Sp. Pl. 126 (1753) APNI
Submerged herb, with branches flattened, up to at least 4 m long. Leaf sheath free, up to 0.5 cm long; ligule absent. Leaves sessile; lamina narrowly ovate to narrowly oblong, 2.5–5(–7) cm long, 0.5–1(–1.5) cm wide, thin and translucent; base obtuse to rounded; margin serrulate, undulate to strongly crisped; apex obtuse; (3 or)5 principal longitudinal veins, without fine secondary longitudinal veins; leaves sometimes considerably reduced to form scales of the 'winter buds'; winter buds clustered on distal ends of branches. Inflorescence 3–14-flowered. Infructescence 0.8–1.5(–2) cm long. Fruiting carpels 5–7 mm long (including distal point), basally with a ± crenulate dorsal keel and with smooth to strongly tuberculate sides, distally with a conspicuous, thick, tapered, straight or ±curved point c. 2 mm long. Flowers and fruits Nov.–May.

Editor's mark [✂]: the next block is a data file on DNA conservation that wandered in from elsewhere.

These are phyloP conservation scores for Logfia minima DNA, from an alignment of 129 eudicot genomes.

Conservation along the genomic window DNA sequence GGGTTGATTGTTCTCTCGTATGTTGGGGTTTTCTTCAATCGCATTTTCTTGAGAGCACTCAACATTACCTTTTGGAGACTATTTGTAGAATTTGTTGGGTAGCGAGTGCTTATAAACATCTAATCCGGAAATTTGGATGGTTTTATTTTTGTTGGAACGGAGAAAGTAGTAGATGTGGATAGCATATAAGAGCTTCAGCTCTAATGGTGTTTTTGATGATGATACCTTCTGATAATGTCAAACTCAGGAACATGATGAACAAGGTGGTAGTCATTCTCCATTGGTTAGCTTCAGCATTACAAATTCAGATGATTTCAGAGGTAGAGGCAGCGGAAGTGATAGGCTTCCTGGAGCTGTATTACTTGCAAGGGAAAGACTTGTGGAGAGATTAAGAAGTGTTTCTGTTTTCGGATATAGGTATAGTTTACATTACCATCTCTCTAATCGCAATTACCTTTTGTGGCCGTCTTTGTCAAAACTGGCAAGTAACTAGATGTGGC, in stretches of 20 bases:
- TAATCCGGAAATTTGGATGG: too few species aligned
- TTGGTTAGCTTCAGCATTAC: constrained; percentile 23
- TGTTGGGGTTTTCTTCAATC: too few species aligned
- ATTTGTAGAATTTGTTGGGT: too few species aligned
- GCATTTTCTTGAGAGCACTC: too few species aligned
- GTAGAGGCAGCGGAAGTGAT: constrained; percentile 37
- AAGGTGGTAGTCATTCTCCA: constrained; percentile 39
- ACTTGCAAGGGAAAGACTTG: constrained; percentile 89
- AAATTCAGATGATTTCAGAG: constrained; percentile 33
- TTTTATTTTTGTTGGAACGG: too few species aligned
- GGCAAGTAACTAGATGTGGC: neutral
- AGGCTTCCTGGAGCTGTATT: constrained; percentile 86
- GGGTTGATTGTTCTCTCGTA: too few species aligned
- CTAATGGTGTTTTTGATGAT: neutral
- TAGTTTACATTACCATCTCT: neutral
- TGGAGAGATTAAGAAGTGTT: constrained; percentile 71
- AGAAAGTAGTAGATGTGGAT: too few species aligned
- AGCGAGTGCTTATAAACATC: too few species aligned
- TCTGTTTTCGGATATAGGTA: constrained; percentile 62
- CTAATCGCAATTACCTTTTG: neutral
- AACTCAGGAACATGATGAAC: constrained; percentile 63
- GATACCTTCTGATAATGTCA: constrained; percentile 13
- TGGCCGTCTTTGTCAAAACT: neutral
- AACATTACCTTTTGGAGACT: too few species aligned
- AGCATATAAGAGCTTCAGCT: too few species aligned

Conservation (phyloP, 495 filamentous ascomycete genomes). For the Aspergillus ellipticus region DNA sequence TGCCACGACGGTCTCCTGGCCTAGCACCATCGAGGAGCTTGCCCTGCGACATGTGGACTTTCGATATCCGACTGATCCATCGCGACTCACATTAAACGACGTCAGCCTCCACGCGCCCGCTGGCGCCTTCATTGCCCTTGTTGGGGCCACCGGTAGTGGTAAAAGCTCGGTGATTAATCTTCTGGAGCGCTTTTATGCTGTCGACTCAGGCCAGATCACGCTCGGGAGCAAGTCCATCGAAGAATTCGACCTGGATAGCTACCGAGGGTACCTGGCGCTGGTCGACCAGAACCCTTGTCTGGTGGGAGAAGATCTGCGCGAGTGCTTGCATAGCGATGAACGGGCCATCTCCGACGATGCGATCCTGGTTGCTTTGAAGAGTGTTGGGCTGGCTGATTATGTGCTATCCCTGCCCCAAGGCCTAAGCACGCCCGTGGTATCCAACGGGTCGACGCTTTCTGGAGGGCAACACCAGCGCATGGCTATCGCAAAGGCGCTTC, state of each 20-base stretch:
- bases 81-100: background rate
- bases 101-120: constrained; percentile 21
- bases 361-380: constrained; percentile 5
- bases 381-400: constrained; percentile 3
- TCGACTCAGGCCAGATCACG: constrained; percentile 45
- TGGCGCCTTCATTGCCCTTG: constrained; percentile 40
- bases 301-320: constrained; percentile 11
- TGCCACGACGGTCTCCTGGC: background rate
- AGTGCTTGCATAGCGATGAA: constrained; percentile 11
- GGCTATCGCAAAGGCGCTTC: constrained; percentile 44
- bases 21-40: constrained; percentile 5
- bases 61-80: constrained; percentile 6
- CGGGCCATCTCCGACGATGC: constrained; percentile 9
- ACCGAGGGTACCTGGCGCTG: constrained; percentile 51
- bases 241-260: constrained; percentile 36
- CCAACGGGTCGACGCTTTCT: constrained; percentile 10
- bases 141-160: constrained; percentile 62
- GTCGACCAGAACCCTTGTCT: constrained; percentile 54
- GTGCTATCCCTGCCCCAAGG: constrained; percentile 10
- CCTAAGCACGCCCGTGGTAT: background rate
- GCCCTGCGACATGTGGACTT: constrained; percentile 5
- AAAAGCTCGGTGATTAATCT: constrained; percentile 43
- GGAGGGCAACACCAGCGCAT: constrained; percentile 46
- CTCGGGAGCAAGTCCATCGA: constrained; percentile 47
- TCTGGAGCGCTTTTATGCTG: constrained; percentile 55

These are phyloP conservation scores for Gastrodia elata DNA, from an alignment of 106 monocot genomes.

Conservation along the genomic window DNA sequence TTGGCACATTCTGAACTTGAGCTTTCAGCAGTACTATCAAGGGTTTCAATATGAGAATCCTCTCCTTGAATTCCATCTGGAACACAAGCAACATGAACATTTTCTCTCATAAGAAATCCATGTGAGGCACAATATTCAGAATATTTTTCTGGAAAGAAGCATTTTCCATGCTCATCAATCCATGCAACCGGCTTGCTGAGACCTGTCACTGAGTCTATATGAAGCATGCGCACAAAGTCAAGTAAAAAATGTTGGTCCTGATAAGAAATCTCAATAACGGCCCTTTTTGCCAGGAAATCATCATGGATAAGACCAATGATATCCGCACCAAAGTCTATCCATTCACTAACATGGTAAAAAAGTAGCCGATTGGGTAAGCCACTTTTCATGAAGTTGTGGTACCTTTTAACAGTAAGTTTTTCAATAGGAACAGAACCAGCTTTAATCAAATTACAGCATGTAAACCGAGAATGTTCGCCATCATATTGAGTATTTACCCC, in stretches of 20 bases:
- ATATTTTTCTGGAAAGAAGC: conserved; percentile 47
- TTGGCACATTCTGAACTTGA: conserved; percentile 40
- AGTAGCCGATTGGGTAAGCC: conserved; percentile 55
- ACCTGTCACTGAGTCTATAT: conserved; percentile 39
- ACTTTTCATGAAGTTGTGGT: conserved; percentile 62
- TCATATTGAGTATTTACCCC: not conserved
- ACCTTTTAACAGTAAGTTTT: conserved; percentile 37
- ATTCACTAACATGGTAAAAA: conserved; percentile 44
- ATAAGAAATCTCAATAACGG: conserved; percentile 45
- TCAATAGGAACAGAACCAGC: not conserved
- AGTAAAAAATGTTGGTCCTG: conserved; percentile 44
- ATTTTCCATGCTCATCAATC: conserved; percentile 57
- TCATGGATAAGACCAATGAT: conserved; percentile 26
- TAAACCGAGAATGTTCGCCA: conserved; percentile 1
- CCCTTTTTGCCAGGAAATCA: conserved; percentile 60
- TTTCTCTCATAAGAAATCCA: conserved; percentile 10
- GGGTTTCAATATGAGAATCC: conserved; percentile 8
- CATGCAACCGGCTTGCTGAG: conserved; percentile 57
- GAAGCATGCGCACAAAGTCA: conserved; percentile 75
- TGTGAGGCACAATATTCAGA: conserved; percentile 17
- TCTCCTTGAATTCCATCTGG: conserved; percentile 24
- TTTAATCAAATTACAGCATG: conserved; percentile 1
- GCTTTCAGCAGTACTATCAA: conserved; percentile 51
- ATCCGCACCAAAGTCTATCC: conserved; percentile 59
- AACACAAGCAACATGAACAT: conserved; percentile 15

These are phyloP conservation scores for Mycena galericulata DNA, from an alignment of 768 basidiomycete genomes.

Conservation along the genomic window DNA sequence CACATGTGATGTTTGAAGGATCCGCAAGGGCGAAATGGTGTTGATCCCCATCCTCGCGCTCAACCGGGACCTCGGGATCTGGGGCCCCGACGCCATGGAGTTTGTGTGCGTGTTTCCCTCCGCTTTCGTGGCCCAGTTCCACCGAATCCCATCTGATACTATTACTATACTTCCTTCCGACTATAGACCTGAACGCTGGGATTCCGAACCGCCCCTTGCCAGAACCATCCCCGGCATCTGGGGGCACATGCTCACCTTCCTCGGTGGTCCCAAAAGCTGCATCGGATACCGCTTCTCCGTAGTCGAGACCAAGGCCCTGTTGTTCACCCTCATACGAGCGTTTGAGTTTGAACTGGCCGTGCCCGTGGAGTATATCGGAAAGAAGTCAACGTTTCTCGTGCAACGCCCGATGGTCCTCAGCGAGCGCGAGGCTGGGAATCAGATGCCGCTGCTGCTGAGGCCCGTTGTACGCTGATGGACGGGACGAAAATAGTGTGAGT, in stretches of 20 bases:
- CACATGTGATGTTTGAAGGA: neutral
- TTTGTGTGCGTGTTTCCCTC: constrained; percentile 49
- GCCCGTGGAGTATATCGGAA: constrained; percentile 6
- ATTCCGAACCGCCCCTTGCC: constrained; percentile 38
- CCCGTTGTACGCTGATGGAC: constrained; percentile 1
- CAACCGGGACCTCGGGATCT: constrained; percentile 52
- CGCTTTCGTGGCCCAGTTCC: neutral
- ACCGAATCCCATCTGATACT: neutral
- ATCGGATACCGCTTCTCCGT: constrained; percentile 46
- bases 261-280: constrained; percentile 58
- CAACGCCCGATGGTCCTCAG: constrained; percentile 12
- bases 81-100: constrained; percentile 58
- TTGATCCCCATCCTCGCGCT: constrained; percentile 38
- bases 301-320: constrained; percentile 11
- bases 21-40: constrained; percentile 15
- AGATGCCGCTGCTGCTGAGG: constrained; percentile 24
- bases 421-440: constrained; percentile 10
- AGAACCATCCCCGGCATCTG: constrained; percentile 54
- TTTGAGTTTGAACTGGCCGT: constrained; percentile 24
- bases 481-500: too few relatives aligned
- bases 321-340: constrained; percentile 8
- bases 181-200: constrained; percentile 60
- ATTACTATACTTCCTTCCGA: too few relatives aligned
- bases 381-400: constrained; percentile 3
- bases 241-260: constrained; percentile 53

CVU, DunT, EGL, EGU, GipP, Gold, GGr, HNF, HSF, MuF, MuM, MSB, NIS, OtP, RobP, Strz, VRiv, VVP, WaP. All mainland States. Europe, Asia, eastern and southern Africa, introduced in North America and New Zealand. Occurs in still to strongly flowing fresh water in lagoons, creeks and rivers, on muddy, sandy, or stony substrates.
Aston (1973) points out that care should be exercised in distinguishing new, vegetative growth of this species from P. ochreatus; the venation should always be examined. The leaves of P. ochreatus always have numerous fine longitudinal veins, whereas these fine secondary veins are absent in P. crispus. Very young material of P. crispus usually lack leaf undulations and have linear leaves with minute teeth which are only visible under higher magnification.
|Bioregion||Occurrence status||Establishment means|
|Victorian Volcanic Plain||present||native|
|Murray Scroll Belt||present||native|
|Central Victorian Uplands||present||native|
|Northern Inland Slopes||present||native|
|East Gippsland Lowlands||present||native|
|East Gippsland Uplands||present||native|
|New South Wales|
|Australian Capital Territory|